return pred

toes = [8.5, 9.5, 9.9, 9.0]

wlrec = [0.65,0.8, 0.8, 0.9]

nfans = [1.2, 1.3, 0.5, 1.0]

##

# Fixes

# 1) variable names a, b become vect and matix

# 2) changed range(vect) to range(len(vect))

##

def vect_mat_mul(vect,matrix):

assert(len(vect) == len(matrix))

output = 0

for i in range(len(vect)):

# print (vect[i] , "x",matrix[i])

output += ( vect[i] * matrix[i])

return output

##

# Call neural_network on first input for each set of weights

# and print result

# Fixes

# 1) added variable weight to refer to current set of weights

##

input = [toes[0],wlrec[0],nfans[0]]

for i in range(len(weights)):

weight = weights[i]

pred = neural_network(input,weight)

print(pred)

[/code]

This prints the results

0.555

0.9800000000000001

0.9650000000000001

]]>

delta = pred - true = 0.86 - 1 = - 0.14]]>

import numpy as np

weight_deltas = np.array(outer_prod(input, delta)).T

This will correctly adjust the weights and the errors reaching 0]]>

it's only been listed as:

"What's new?

Chapters 1-9 have been updated."

so there are some update's on the previous chapter. Like page 20, "Non-Parametric Learning", is new.

]]>

By the way, enjoying the book :)]]>

Actually I do get 20 with the code below. If you had have reported that you got 3 I would have suggested that maybe you have the return statement as part of the for loop - in which case it would break out after one iteration and return 3, but to get 6 it would have had to break after 2 iterations! Hmmm...

[code]def w_sum(a,b):

assert len(a) == len(b), "Number of Inputs does not equal number of Weights"

output = 0

for i in range(len(a)):

output += (a[i] * b[i])

return output

print(w_sum([3,1,5],[1,2,3]))[/code]

# 20]]>

[code]

>>> knob_weight = 0.5

>>> input = 0.5

>>> goal_pred = 0.8

>>> pred = input * knob_weight

>>> error = (pred - goal_pred) ** 2

>>> error

0.30250000000000005

>>>

[/code]]]>

This is just one example, but this problem occurs a number of times on page 46. ]]>

A few comments regarding the Python snippet which introduces the Jupyter use in the Chapter 3 section "What is a Neural Network?" First, it wasn't immediately clear that the Python snippet was actually two columns. You might consider keeping it a single column of code (or include a picture of a screenshot after it's entered into a Jupyter notebook). Additionally, it might be worth explicitly mentioning that it's merely Python code that it being typed into Jupyter.

Lastly (and I'm probably not the first to notice or mentioned this), when I typed the snippet into Jupyter and ran it, it didn't print the value of 'pred' (which is what the text says it will do). I had to add a "print(pred)" statement to see any output. Screenshot attached.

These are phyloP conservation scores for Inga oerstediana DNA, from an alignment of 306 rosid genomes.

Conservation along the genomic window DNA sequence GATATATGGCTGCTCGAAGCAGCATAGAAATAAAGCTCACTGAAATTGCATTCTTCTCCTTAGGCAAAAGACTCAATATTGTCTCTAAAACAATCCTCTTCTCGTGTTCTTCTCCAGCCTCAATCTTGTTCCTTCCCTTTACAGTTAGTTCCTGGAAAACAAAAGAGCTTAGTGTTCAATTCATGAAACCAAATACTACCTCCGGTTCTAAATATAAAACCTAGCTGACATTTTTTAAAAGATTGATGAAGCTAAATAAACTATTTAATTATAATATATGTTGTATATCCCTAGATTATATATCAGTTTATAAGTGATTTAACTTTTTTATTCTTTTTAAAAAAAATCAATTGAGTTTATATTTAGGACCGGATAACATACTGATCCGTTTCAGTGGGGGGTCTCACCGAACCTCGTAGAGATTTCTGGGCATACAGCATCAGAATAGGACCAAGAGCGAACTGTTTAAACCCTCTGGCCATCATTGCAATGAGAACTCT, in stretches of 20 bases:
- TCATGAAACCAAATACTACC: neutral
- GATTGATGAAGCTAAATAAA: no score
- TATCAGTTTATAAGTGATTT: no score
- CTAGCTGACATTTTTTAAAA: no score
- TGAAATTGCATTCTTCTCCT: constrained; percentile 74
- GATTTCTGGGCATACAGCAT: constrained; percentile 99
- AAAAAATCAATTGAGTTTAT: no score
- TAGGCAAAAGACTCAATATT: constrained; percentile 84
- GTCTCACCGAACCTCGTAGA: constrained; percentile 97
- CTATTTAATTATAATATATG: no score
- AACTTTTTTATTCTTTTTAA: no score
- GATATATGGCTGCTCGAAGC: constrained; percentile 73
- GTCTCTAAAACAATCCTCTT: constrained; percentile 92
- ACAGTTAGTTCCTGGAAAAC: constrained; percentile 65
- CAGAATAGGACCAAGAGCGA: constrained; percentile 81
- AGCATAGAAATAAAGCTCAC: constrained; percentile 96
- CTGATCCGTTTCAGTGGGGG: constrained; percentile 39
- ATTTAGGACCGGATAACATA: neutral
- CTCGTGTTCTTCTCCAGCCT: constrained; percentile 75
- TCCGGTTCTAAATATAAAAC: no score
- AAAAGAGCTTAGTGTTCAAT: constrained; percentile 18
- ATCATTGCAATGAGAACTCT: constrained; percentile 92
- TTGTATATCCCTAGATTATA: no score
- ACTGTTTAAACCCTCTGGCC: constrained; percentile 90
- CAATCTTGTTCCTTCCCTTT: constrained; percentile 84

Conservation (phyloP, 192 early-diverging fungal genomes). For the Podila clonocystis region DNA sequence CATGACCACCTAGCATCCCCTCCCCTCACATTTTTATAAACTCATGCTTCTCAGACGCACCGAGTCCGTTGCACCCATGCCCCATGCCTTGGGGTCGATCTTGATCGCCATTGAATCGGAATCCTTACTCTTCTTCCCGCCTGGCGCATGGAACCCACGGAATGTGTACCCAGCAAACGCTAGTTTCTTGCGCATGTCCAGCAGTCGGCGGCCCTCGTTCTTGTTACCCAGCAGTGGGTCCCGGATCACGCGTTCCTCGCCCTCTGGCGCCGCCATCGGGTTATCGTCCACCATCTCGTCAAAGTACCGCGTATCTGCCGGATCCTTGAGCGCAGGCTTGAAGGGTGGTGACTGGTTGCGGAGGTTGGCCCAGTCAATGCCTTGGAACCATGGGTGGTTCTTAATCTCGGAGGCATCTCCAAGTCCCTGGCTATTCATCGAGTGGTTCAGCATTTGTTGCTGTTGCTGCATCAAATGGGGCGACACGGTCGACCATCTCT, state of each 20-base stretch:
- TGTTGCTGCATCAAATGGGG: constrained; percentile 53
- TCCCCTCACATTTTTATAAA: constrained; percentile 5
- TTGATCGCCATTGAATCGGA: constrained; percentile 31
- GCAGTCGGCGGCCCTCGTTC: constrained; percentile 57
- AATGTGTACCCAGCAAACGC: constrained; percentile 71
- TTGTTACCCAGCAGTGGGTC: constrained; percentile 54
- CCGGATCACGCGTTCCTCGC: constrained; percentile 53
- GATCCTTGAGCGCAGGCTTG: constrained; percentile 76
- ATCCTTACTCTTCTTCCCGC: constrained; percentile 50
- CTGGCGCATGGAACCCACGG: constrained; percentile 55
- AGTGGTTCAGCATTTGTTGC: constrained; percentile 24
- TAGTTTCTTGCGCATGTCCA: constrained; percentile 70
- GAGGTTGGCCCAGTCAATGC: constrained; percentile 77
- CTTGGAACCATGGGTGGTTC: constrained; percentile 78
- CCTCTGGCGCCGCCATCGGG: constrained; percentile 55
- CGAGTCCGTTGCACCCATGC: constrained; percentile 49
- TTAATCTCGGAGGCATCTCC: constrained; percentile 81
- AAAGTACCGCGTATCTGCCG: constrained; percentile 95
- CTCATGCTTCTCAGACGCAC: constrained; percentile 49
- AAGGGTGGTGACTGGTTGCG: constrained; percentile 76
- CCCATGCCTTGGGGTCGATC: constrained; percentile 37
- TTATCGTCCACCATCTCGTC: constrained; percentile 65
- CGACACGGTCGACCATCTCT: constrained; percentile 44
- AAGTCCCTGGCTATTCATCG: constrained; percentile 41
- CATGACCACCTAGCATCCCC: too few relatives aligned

Thanks.

--Troy]]>

however, weight is not defined in both programs. Instead, a weights list is defined.

Hence, the code might be:

pred = neutral_network(input, weights)

]]>

https://www.slideshare.net/ManningBooks/how-do-neural-networks-make-predictions-73138393 qualifies it:

"This network takes in one datapoint at a time (average number of toes [b]-on the playersâ€™ feet- on the baseball team[/b])"]]>

He makes through 1D network for the MNIST problem here:

https://github.com/makeyourownneuralnetwork/makeyourownneuralnetwork/blob/master/part2_neural_network_mnist_data.ipynb

This shows what happens with the letter '0':

https://github.com/makeyourownneuralnetwork/makeyourownneuralnetwork/blob/master/part2_mnist_data_set.ipynb

The part I had some trouble finding was how the 10 target neurons are set with the correct answers.

He also triggers the network to generate its own idea of a number. This is my major interest- it's the heart of style transfer.

https://github.com/makeyourownneuralnetwork/makeyourownneuralnetwork/blob/master/part3_neural_network_mnist_backquery.ipynb

]]>

Try running the following:

def vec_Mat_Mult(Mat, Vec):

#Vec is a vector e.g. a list it will be a row vector with n rows

#Mat is a matrix e.g. a list of list matrix m x n

#Mat x Vec in m x 1 : (m x n) x (n x 1)

z = []

for i in range(len(Mat)): #loop over rows of matrix

assert (len(Vec) == len(Mat[i])) #the number of columns of Mat

#must match rows of Vec

wtd_sum = 0

for j in range(len(Vec)): #loop over columns of Matrix

wtd_sum += Mat[i][j]*Vec[j] #perform sum

z.append(wtd_sum)

return z

import numpy as np

vec = [1, 2, -20]

mat = [[1, 0, 0],

[0, 1, 1],

[-1, 2, 1],

[0, 0, 1]]

result = vec_Mat_Mult(mat, vec)

result_2 = np.array(mat).dot(np.array(vec))

print(result)

print(result_2)]]>

[ 0, 0, 1 ],

[ 1, 1, 1 ],

[ 0, 1, 1 ],

[ 1, 0, 1 ] ] )

If

walk_vs_stop = np.array( [ 0 ],

[ 1 ],

[ 0 ],

[ 1 ],

[ 1 ],

[ 0 ] ] )

Both lack the leading bracket to make it a list of lists.]]>

[code]for i in range(a): //TypeError: 'list' object cannot be interpreted as an integer[/code]

[b]Python 3[/b]

fixed with:

[code]for i in range(0, len(a)):[/code]

]]>

I'm actually considering focusing more on expanding the book to include the more general methods that state-of-the-art approaches seek to solve (memory, attention, representation), thus giving the best of both worlds. It introduces something that people can actually train on their laptops, while also introducing concepts that will stand the test of time as important to the DL community, whereas something like "Deep Residual Networks" could be replaced again at ICML this year. Coverage on a trendy topic like Deep Residual Nets might be better suited for a blogpost.

I'd love to hear anyone's thoughts on the matter here.[/quote]

I'm also in total agreement. The approaches involving memory, attention, and representation align with more general strategies developed by biological intelligence through evolution to solve real-world vision problems unlike the more brute-forced approaches requiring immense amounts of data and computing power.]]>